Photo: Global Warming Flooding
It is hard to turn on the television or go online and not see the horrific videos and photos of Sri Lanka, Australian, and Brazil’s battle with natural disasters. Scientists are saying these events prove what they’ve been trying to warn us about for years. Global warming is not just a theory. It’s real. It’s happening, and we did it to ourselves.
In Brazil, it is being estimated that around 500 people have been either killed or are missing as raging flood waters and mudslides sweep away homes. Officials in Sri Lanka say over one million people have been affected by the floods there, and have had to deal with overflowing sewage lines and holding tanks. So far, 23 people have been reported dead, and a spokesperson for the health ministry in Sri Lanka says they are very concerned about typhoid and other waterborne diseases at this point. And flood waters in Queensland, Australia, have completely destroyed an area reportedly the size of Germany and France put together.
Climate scientist at the University of California at San Diego and author of “The Forgiving Air: Understanding Environmental Change” Richard Sommerville, says the extreme weather we’ve all been seeing is not random.
“The world is warming up ... It’s warming for sure and science is very confident that most of the warming is due to human causes.”
So while we call these events “natural disasters” scientists like Sommerville say there’s nothing natural about them.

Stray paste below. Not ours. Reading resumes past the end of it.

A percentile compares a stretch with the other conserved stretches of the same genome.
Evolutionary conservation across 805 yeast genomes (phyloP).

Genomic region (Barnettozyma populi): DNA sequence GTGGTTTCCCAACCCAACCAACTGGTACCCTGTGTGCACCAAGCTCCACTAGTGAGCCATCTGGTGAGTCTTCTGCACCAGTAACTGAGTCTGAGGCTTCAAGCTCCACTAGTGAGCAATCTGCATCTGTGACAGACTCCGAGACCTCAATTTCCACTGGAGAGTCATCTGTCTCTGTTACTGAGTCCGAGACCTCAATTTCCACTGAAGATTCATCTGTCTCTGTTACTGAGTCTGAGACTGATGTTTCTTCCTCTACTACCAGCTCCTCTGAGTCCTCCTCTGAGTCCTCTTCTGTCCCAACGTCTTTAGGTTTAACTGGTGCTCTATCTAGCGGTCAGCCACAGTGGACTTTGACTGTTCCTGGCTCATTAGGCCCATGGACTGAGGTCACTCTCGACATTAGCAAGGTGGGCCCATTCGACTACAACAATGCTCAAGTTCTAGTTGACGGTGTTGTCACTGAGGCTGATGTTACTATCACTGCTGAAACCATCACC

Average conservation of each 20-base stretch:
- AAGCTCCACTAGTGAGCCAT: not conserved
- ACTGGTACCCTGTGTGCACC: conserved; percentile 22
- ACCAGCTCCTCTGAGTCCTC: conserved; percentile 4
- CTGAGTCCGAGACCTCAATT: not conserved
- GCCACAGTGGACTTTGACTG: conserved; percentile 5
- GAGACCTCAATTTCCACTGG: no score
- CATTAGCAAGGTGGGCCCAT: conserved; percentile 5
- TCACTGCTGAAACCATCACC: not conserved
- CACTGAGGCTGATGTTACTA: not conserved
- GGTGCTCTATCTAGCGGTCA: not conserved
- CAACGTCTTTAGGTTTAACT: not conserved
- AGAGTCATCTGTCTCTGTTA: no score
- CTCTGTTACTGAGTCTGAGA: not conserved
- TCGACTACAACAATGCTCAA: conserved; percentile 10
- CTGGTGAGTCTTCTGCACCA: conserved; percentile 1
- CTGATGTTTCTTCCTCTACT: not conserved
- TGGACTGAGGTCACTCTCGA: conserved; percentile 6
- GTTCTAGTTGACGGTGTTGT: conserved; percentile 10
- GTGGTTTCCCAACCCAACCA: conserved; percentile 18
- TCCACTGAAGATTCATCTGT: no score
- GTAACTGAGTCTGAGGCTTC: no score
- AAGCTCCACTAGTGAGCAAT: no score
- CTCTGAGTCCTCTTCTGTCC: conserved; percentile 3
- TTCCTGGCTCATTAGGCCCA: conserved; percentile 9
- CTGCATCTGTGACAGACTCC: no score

Coal, oil, and natural gas all send carbon dioxide into the atmosphere when we burn them, and scientists say that this extreme weather is a direct result of those emissions.
From 2000 to 2010, we had nine of the ten highest temperatures on record. The added heat resulted in more moisture in the air, and when all that moisture is released, it can cause massive and devastating flooding in the summer months, and icy winters.
“Because the whole water cycle speeds up in a warming world, there’s more water in the atmosphere today than there was a few years ago on average, and you’re seeing a lot of that in the heavy rains and floods for example in Australia,” Sommervile said.
Even locally, here in the U.S., we’re seeing the effects of global warming. With snow falling on 49 of the 50 states this week, Sommerville says, “This is no longer something that’s theory of conjecture or something that comes out of computer models. We’re observing the climate changing. It’s happening, it’s real, it’s a fact.”